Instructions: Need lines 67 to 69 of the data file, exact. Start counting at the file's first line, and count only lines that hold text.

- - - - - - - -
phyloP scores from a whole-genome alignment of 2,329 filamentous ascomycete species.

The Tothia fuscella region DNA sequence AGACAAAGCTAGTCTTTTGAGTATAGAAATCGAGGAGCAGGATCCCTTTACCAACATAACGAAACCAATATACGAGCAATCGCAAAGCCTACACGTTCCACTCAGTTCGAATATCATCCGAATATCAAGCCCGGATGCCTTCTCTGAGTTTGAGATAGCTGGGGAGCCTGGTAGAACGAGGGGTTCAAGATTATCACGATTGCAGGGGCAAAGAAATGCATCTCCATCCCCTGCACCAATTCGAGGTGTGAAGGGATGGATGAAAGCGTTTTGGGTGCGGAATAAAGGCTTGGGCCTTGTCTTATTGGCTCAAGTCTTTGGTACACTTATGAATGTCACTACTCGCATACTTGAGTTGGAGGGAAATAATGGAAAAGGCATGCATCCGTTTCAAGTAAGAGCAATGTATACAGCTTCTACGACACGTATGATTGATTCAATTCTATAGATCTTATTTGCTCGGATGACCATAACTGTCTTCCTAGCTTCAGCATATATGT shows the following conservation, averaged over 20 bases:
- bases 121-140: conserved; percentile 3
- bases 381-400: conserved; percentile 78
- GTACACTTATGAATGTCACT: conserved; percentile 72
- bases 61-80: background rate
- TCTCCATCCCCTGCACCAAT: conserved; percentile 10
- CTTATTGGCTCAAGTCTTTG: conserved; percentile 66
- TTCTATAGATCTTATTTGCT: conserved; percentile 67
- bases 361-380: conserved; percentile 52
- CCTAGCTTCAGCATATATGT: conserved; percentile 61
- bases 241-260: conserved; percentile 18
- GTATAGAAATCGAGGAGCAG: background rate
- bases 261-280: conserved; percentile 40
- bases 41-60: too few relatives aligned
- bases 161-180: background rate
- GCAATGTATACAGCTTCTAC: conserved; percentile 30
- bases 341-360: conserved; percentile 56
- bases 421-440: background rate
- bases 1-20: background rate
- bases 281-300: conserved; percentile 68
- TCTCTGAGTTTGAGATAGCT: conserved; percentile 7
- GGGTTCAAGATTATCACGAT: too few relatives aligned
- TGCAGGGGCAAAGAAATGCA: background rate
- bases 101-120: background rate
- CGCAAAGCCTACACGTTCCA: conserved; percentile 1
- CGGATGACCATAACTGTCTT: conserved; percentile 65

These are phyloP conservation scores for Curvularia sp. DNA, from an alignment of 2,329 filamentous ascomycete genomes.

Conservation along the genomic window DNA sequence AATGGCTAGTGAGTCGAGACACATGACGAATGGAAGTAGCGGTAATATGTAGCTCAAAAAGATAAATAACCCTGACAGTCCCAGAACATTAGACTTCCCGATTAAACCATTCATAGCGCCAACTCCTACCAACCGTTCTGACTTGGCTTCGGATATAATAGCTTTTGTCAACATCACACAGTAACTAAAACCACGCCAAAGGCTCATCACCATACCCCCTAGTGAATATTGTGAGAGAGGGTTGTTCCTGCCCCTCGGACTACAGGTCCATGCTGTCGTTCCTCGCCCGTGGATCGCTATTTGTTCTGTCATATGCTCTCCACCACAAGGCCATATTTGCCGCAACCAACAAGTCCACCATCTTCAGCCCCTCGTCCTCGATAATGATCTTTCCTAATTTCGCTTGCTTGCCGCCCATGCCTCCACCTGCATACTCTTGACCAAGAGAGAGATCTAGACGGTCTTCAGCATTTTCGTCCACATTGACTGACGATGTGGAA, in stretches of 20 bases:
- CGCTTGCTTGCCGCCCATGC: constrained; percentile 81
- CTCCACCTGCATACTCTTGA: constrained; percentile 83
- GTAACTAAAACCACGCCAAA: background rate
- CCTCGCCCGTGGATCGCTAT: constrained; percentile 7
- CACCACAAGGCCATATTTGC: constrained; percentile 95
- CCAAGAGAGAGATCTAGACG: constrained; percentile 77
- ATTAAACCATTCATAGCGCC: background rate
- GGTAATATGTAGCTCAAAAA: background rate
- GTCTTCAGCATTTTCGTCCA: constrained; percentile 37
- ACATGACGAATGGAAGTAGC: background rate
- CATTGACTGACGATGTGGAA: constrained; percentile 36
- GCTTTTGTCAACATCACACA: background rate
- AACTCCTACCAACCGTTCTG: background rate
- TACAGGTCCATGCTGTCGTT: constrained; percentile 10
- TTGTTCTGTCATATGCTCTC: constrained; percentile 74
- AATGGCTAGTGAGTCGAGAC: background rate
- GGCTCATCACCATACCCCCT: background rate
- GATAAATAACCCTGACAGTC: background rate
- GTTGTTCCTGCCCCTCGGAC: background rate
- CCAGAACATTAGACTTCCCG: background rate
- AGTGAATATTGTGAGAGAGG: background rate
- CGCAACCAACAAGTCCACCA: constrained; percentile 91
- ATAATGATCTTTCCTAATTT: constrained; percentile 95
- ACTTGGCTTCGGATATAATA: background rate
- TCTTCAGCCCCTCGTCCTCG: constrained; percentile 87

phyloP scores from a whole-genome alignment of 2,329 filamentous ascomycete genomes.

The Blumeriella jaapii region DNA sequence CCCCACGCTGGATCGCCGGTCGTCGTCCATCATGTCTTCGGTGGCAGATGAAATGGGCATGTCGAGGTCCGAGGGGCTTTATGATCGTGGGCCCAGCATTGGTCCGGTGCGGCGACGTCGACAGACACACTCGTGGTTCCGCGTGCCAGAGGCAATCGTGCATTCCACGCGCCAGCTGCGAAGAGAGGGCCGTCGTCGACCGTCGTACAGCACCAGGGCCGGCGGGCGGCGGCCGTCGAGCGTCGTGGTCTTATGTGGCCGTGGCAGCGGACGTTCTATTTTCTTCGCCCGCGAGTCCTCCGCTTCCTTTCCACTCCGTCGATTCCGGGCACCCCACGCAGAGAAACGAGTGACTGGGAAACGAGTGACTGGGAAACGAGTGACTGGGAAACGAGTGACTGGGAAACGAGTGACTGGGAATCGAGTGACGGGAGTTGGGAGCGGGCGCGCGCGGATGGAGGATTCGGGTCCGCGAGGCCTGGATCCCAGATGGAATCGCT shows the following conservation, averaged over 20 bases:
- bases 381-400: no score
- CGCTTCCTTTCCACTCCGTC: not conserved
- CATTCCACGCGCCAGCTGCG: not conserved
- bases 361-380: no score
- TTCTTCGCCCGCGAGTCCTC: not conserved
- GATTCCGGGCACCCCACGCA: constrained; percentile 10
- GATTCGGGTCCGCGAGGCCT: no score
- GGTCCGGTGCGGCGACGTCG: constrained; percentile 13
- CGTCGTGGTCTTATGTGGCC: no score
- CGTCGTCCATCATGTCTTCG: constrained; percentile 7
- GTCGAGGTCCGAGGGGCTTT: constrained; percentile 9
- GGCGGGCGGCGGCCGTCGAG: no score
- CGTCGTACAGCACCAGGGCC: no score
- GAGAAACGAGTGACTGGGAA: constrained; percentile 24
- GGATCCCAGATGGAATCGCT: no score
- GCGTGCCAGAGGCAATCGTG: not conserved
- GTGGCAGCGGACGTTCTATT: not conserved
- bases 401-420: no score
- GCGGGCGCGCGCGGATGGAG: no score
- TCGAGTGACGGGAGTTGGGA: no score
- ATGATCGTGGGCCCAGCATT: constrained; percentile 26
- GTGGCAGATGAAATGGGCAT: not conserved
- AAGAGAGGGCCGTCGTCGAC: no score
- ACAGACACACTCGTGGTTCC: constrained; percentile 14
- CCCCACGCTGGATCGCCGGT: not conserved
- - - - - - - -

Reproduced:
- GTCGAGGTCCGAGGGGCTTT: constrained; percentile 9
- GGCGGGCGGCGGCCGTCGAG: no score
- CGTCGTACAGCACCAGGGCC: no score